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Remarks of Justice Peter T. Zarella
Bar Admission Ceremony
June 17, 2005

Thank you, Chief Justice Sullivan,

This is a joyful day, not only for you new lawyers who will be sworn in today, but also for those who supported you along the way. It is an honor and a pleasure to speak to you on this happy and important occasion.

George Bernard Shaw said that "life isn't about finding yourself. Life is about creating yourself." our ceremony today signifies the beginning of a new career in the practice of law for each of you, and with this new beginning comes the opportunity for you to give some thought to those attributes you would want to have ascribed to you in the years ahead as you build your professional reputation.


Judges' Corner 

For the next few minutes, I would like to focus your thinking in this regard by identifying certain qualities that set apart those attorneys of distinction who are admired by their colleagues.

As you have just completed the rigorous demands of your legal education, the first qualities i will mention are ones that should now be second nature to you. Both diligence and the willingness to work hard are, as you know, essential requirements for doing well in law school and in the successful practice of law as well. As Thomas Jefferson said, "I'm a great believer in luck and I find the harder I work, the more I have of it."

It is also common wisdom that the successful practice of law requires the continual exercise of good judgment and a willingness to make a conscious commitment to fairness and integrity in all that you do. In that regard, you should strive always to be a person of your word, and if you succeed in this endeavor, your opponents and the judges you appear before will trust what you say as being truthful.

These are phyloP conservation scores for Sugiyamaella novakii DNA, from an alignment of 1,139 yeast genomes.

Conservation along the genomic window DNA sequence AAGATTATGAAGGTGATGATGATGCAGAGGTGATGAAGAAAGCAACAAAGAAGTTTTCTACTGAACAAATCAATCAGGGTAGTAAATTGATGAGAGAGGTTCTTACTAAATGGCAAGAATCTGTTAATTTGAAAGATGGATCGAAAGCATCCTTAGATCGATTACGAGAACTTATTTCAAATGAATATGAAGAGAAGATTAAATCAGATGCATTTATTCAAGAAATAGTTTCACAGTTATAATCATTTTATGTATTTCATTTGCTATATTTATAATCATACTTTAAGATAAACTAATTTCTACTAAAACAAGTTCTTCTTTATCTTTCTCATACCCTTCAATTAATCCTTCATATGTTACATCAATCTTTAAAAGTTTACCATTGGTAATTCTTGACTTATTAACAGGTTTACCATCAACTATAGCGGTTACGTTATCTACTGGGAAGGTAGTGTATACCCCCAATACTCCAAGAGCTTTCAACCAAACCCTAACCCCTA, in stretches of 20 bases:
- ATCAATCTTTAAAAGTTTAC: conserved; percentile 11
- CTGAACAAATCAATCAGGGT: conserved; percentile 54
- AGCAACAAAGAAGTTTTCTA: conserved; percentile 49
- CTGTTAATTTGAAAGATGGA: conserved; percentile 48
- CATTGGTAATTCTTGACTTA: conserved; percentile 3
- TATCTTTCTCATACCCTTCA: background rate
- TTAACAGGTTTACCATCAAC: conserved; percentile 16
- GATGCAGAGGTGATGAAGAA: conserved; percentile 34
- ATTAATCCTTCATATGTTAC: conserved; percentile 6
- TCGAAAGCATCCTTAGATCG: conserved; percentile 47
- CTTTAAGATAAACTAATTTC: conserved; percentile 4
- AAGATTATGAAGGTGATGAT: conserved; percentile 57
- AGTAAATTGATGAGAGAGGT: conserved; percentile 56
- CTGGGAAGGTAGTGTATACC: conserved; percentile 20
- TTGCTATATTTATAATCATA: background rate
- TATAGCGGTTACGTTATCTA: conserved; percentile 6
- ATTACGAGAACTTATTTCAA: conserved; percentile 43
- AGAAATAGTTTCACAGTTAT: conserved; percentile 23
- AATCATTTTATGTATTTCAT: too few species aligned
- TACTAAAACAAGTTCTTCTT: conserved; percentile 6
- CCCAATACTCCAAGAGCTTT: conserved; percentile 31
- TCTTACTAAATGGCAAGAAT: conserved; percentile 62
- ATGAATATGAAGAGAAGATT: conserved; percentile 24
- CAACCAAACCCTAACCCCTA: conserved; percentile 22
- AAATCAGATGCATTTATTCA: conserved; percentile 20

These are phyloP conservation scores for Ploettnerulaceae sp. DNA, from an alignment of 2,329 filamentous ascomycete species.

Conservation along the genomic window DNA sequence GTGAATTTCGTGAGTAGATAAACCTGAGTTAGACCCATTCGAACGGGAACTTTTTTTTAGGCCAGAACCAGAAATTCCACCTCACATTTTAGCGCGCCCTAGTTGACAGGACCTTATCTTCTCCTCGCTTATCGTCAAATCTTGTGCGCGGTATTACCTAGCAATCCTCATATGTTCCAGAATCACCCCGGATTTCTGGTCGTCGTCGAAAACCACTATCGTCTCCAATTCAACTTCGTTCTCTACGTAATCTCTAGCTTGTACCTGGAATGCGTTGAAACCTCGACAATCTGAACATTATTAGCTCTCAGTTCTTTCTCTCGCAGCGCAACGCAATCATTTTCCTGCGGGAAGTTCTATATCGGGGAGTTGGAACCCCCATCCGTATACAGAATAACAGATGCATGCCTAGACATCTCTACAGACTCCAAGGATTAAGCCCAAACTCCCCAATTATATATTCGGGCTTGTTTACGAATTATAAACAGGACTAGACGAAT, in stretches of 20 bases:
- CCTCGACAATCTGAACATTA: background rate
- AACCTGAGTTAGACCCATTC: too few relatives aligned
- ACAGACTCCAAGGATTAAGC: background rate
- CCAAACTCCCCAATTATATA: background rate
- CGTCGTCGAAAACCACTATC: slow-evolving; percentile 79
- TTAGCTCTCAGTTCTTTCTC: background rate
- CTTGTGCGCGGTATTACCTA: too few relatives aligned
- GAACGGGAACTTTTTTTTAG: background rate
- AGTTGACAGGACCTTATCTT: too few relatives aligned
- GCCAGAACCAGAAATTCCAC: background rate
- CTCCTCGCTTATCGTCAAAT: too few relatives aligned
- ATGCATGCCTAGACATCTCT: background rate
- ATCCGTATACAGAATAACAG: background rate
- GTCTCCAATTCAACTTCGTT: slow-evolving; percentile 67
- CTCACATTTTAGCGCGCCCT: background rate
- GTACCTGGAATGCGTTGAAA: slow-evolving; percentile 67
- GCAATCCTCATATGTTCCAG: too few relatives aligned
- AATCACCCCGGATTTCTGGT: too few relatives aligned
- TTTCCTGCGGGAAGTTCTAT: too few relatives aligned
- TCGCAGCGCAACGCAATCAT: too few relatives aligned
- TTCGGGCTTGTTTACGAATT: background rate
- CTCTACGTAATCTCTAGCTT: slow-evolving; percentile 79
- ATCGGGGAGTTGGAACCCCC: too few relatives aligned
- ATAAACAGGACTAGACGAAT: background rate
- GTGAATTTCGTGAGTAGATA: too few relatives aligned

We lawyers and judges are taught from day one that an attorney's duty to represent his or her client's interest vigorously is one of the sacrosanct tenets in practicing law, and no one on this dais will tell you anything to the contrary. Over the past few years, however, some lawyers have apparently lost the ability to balance this duty along with fulfilling their responsibilities as an arm of the court in a civil and professional manner. This imbalance has resulted in a decline in civility and professionalism that directly affects all lawyers, as our profession is no longer esteemed in the same way it was in the early days of this country when over half of the participants in the 1787 constitutional convention were lawyers.
To the justice system, the nature of an argument is a debate, a productive vehicle to explore all sides of an issue. It has been such forever. At the heart of our profession is the belief that excellent advocacy on all sides of a question, coupled with excellency on the bench, leads to justice and fairness. But, increasingly, there is reason for concern about the evaporating sense of legal community and the gradual disappearance of civility. Whether in argument, negotiation, or simple interaction, we have been overtaken by an upswing in antagonism that all members of the bar recognize. For you, the newest of our attorneys, one of the most disappointing aspects of the erosion of civility is that you will not have known a difference. You may believe that this is the way that the practice of law has always been. It is not.

Civility is not a study in manners, nor does its absence necessarily implicate unethical conduct. It is instead the atmosphere of courtesy that comes from a mutual respect for the position of attorney that each of us holds.
i am certain that my colleagues on this court would agree with me that one way in which you can begin immediately to build an outstanding reputation is through professional behavior and being respectful of all with whom you associate during the course of your workday, whether it be opposing and fellow counsel, court staff, judges or clients.